Flashback to the Fiat 200-mile race controversy
In examining Fiat factory drawings of superchargers used on the 805/405 cars I came up with a hypothesis which doesn't seem to be specifically disproven by any material provided by Fiat or by your researchers. The superchargers of Wittig type made for the two sizes of cars initially were identical in diameter but different in length, to suit the different engine displacements. After the difficulties at Tours with the blower, we know that Fiat initiated what we would call today a crash programme to build new blowers for the cars for Monza. These Roots units were of course an improvement. But unless some special gear were used, the same Roots unit could not also be applied to the smaller type 803/403 racing car. A smaller version of the basic supercharger would have had to be made. What I would suggest—and would seem not to be specifically contradicted by Commendatore Cagno—is that Fiat decided not to go to the additional expense of making special Roots blowers for the four-cylinder car, and decided to risk running them in England with compressors of the original Wittig type, since it wasn't likely to be dusty and dirty at Brooklands. Under such circumstances it's likely Fiat would have said very little about the reason for retirement, especially if it involved the supercharger, which the outside world already knew was suspect after Tours.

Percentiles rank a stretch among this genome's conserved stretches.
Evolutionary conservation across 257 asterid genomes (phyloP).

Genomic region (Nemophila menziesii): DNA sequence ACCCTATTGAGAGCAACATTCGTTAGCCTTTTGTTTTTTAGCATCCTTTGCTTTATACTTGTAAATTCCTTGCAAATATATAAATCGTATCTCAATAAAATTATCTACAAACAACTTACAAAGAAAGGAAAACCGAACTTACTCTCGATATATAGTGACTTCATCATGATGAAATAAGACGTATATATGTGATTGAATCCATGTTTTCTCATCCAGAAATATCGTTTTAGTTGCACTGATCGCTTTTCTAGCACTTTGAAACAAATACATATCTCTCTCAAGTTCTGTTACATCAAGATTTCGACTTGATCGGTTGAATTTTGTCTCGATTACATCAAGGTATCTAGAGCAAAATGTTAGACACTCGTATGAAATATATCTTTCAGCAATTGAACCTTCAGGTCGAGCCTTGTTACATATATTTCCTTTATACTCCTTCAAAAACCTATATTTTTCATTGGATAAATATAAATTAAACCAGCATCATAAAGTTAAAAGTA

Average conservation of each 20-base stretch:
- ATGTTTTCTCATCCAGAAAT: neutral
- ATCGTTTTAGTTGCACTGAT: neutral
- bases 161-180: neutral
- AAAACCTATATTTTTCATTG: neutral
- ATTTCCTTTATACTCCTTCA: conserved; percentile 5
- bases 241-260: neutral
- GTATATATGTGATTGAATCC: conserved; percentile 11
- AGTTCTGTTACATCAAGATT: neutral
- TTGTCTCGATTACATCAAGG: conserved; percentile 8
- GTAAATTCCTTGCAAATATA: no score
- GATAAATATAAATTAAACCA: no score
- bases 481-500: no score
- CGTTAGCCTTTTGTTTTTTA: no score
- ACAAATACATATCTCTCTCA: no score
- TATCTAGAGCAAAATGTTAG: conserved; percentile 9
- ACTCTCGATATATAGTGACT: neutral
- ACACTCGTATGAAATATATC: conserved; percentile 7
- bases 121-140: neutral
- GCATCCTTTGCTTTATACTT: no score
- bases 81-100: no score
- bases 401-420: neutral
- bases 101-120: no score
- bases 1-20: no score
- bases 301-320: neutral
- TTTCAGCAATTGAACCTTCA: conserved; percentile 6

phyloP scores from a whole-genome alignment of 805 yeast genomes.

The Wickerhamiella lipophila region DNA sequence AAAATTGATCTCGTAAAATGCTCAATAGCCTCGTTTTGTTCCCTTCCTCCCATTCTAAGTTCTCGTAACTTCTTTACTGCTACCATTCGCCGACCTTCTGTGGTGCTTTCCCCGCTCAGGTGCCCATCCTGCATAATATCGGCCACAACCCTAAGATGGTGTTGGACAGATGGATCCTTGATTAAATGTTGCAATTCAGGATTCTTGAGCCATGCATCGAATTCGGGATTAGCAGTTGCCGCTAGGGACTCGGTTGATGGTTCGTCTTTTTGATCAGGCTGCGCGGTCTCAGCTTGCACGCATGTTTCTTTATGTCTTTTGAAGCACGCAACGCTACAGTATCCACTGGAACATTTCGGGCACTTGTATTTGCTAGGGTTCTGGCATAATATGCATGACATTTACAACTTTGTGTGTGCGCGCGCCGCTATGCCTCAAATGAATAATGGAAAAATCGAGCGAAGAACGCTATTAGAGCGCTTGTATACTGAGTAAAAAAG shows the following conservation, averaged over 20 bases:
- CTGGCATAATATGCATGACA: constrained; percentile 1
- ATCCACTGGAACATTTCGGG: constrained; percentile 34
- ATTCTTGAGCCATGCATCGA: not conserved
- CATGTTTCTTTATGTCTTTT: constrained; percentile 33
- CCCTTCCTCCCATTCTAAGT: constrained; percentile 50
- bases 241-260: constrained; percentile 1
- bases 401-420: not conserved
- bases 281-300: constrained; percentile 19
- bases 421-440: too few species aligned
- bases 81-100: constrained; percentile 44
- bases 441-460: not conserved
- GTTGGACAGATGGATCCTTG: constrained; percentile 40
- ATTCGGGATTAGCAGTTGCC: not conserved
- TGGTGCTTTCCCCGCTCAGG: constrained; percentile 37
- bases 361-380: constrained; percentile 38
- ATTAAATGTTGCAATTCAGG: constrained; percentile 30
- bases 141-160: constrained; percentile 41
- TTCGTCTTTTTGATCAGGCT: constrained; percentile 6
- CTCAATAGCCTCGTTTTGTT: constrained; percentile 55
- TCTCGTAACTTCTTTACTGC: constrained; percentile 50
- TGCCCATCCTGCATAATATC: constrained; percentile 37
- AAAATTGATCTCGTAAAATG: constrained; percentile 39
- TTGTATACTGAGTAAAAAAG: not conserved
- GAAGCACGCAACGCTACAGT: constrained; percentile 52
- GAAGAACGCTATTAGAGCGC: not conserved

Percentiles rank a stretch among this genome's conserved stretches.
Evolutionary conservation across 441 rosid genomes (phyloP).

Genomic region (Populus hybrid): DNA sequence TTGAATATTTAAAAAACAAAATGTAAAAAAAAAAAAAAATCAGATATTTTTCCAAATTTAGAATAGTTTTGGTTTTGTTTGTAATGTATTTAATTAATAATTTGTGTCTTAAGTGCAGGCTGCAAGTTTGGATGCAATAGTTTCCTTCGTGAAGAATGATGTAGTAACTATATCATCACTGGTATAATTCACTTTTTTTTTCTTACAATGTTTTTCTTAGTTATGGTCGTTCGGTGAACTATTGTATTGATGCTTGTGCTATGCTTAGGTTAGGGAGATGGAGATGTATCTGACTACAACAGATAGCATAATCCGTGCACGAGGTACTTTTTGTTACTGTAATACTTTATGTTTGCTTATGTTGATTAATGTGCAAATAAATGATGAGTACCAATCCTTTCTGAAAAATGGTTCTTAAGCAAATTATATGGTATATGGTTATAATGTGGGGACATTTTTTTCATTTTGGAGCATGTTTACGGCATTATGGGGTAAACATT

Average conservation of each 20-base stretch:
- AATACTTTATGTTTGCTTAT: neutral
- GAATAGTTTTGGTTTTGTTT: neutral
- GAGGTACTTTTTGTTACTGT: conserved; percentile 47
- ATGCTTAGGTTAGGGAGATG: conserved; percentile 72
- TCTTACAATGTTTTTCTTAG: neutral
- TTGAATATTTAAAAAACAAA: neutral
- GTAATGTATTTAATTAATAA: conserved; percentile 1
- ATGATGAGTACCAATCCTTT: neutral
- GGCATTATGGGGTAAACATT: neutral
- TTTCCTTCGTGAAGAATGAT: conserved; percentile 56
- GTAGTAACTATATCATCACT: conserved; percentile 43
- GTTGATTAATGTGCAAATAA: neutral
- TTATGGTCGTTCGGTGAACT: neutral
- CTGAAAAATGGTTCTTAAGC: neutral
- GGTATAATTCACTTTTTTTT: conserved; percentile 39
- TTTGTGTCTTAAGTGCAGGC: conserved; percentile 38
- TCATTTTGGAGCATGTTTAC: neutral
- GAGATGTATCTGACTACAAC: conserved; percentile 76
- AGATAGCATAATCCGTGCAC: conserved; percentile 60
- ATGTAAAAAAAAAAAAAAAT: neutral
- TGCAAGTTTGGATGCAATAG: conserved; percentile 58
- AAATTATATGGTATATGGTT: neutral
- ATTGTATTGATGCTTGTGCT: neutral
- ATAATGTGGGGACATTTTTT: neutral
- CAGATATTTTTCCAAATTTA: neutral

I hope these views may be of interest to you and your readers.
K. LUDVIGSEN – New York.